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The Storm before the Calm?
A Turbulent Middle East

30 July   |   2006   |   Subject  Middle East & North Africa (MENA)

In its latest release of 25 th July entitled Israel/Palestine/Lebanon: Climbing out of the Abyss , the non-governmental and analysis-based International Crisis Group (ICG) suggested several key principles:

  • The Palestinian and Lebanon crises need to be dealt with separately. Bundling them together complicates efforts at resolution;
  • Resolution of the Palestinian crisis should rest on a simple equation: allowing the elected government to govern in exchange for a cessation of hostilities;
  • Israel's pursuit of a knockout against Hizbullah is unrealistic and counterproductive. Reports from the ground suggest Hizbullah has yet to be weakened; its popularity among Shi'ites is intact while other forces are too weak to challenge it. A domestic confrontation with the movement could push Lebanon to breaking point;
  • In Lebanon, the cessation of hostilities should be followed by an exchange of prisoners and, if agreed by all parties, the dispatch of a UN-authorised international force charged with verifying adherence to the ceasefire;
  • Achieving sustainable peace will require continued EU and UN engagement with Hamas and Hizbullah, and renewed US engagement with Syria and Iran;
  • The key to resolving both crises is reinvigorating the Israeli-Arab peace processes.

Such principles counter the ill-advised belief held by some politicians or pundits that sheer military power would resolve the conflicts of the Middle East. After all, have both history and experience not proven time and again that only negotiated processes addressing the real root causes of these conflicts would stem the spiralling violence? Indeed, the latest alarming chapters of carnage we have been witnessing are broadly the cumulative after-effects of an international community that has largely opted to stay on the diplomatic sidelines of many of the critical issues in the Middle East. Some others, though, have rushed headlong with their yo-yo foreign policies, misreading the dynamics and variables of those conflicts and refusing in the process to engage the Israeli-Palestinian conflict as a hub of instability region-wide.

At the risk of sounding gauche after three weeks of fierce fighting that have sadly claimed altogether hundreds of Lebanese and Israeli civilian lives (not least in Qana), as well as displaced wholesale communities, I suggest that the ingredients of a deal for the Israeli-Lebanese crisis are quite clear. They include an immediate cessation of hostilities between the two parties so that humanitarian efforts could also be geared up, the return of the two Israeli soldiers held hostage by Hizbullah, the release by Israel of Lebanese prisoners and its withdrawal from the occupied Shaba'a Farms area (irrespective of Syro-Lebanese ownership issues), the gradual integration of Hizbullah into the Lebanese military and the introduction of a transient albeit muscular UN-led stabilisation force that enjoys a well-defined mandate.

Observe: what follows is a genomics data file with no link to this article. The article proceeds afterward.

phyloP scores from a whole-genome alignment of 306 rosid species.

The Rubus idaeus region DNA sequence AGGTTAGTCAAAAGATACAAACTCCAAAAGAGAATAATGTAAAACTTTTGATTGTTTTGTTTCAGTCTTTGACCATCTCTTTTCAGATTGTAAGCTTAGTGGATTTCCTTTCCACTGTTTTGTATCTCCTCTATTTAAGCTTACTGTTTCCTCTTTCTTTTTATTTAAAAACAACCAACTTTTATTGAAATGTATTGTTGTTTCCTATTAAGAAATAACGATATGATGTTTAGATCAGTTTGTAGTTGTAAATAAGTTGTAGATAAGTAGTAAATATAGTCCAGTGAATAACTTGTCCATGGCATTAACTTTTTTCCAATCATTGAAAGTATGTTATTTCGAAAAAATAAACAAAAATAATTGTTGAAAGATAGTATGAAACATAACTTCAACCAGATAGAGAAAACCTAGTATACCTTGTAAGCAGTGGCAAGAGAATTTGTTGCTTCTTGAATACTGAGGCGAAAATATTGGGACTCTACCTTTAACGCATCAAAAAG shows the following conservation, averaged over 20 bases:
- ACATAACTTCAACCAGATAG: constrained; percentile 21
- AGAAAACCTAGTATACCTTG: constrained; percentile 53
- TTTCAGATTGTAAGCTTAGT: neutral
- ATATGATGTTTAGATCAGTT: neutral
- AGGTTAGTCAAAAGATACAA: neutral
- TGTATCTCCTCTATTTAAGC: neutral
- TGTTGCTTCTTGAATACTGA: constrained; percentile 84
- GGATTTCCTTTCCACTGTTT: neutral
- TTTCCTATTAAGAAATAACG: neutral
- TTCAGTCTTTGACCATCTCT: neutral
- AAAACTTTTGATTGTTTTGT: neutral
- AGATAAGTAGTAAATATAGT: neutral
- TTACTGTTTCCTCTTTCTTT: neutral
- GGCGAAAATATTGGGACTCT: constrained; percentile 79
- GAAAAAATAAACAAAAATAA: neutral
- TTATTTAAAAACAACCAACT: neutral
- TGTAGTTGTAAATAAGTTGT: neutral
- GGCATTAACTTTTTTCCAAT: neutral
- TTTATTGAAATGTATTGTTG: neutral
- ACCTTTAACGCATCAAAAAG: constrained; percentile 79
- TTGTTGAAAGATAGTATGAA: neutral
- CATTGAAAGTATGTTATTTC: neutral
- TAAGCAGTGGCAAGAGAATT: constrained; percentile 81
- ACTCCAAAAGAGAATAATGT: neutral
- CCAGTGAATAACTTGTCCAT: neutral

However, to introduce hope, stability and ultimately peace with security into the region, as much as stanch the rise in religious and sectarian strife, one must also address the Israeli-Palestinian conflict as a key issue of the overall conflict.

In fact, whilst Lebanon is being pounded remorselessly, how could one ignore that Israel is also attacking Gaza (and other parts of the West Bank) with regular impunity? Moreover, if we disregard for one moment the sanitised news items breaking on our European and American channels and look instead at the Arabic channels, we might understandably be shaken by the deadly brutality of the pictures that depict a whole region littered with ever-mounting deaths, injuries, displaced people and rubble. In fact, those pictures not only put paid to the Augustinian tradition of proportionality, they also challenge the human rights discourse of today. After all, Article 51 of the first additional protocol to the Geneva Conventions outlaws attacks that "may be expected to cause incidental loss of civilian life" and which would be "excessive in relation to the concrete and direct military advantage". Although the 1949 Conventions are inapplicable in this instance since Hizbullah is a non-state, its language at least is a guide to the spirit of customary humanitarian law.